Blondes Have More Guns

By GABRIELLA BOCK | Reporter

After nearly two decades of churning out box office bummers, Hollywood has officially entered an action renaissance.

As artfully crafted action films like “Baby Driver” and “John Wick” bring new fans to the genre, stuntman-turned-director David Leitch has lit the feminine fuse on the canon of modern action spectacles.
Therein strides Charlize Theron, who won an Academy Award for playing Florida murderer Aileen Wuornos in “Monster” in 2003. “Monster” also opened the doors, eventually, for Santa Monica director Patty Jenkins to celebrate another kind of powerful female—“Wonder Woman.”

Theron in Mad Max | Courtesy of IMDB

The South African-born actor has already made her mark on the genre in the rebooted “Italian Job” movie, where Theron did most of her own driving stunts, and even overshadowed Tom Hardy in “Mad Max: Fury Road.”

The 5-foot, 10-inch blonde is known as a fierce actress who plays such tough characters with a certain chilling ease, whether it be the evil queen in the “Snow White/Huntsman” movies or the villain in the latest “Fast and Furious” romp. But those are ensemble pieces

Now she shines largely alone as the fierce and merciless Lorraine Broughton in the new Cold War thriller “Atomic Blonde.”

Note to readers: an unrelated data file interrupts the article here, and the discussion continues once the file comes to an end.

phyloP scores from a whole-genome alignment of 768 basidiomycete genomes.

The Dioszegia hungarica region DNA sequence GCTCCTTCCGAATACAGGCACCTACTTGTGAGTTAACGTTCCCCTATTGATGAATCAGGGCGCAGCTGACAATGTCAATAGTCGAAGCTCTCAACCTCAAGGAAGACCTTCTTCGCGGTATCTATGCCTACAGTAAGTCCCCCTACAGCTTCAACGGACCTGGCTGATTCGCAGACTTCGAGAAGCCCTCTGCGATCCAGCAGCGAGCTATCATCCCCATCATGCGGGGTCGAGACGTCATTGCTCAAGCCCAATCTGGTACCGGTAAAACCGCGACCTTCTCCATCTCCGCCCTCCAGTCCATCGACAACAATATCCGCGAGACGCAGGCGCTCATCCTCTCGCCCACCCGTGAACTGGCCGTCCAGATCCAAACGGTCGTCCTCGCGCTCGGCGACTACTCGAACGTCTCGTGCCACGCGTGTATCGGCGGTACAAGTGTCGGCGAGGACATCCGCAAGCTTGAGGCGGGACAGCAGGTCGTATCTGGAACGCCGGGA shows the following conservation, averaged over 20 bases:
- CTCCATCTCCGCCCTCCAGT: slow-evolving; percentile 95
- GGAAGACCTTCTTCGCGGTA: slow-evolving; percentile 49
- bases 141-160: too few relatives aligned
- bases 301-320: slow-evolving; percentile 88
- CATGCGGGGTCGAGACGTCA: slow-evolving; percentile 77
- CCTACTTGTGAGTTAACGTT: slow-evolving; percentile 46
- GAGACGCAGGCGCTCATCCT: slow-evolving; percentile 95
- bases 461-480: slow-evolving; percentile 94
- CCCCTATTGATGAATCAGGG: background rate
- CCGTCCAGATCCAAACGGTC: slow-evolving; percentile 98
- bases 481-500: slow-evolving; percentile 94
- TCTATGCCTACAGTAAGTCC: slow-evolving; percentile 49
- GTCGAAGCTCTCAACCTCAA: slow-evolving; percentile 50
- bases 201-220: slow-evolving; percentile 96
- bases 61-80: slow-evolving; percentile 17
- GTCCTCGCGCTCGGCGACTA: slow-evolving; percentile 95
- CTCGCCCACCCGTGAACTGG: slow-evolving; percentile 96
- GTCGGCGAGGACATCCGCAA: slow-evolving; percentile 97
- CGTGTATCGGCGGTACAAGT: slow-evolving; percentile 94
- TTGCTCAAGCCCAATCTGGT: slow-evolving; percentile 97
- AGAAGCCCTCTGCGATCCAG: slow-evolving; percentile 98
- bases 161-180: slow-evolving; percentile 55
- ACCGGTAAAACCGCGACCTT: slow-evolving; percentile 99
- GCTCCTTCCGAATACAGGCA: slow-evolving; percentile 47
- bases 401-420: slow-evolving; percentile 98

The story follows Broughton, a fearless and seductive MI6 agent, who has been given an assignment to retrieve “The List” ––an irreplaceable dossier that has been intercepted by a Russian renegade.

Opposite Theron stars James McAvoy, a playfully psychopathic Berlin bureau chief who brings both humor and mystery to the film, and part-time Palisadian John Goodman and Toby Jones.

Goodman | Courtesy of IMDB

Set in the shabby streets of 1980s Berlin, “Atomic Blonde” swings hard as the era’s dividing wall falls to an eclectic soundtrack of artists ranging from David Bowie to Public Enemy.

Accompanying the meticulously crafted fight sequences and espionage plot is the same style of gorgeous cinematography that has made the “John Wick” series so critically adored.

And while some early reviewers have criticized the film as being a sort of female-Bond gimmick, others who have been advocating for a “Jane Bond” should leave this film feeling happy.

Still with a few weeks to book your tickets, “Atomic Blonde” hits theaters July 28.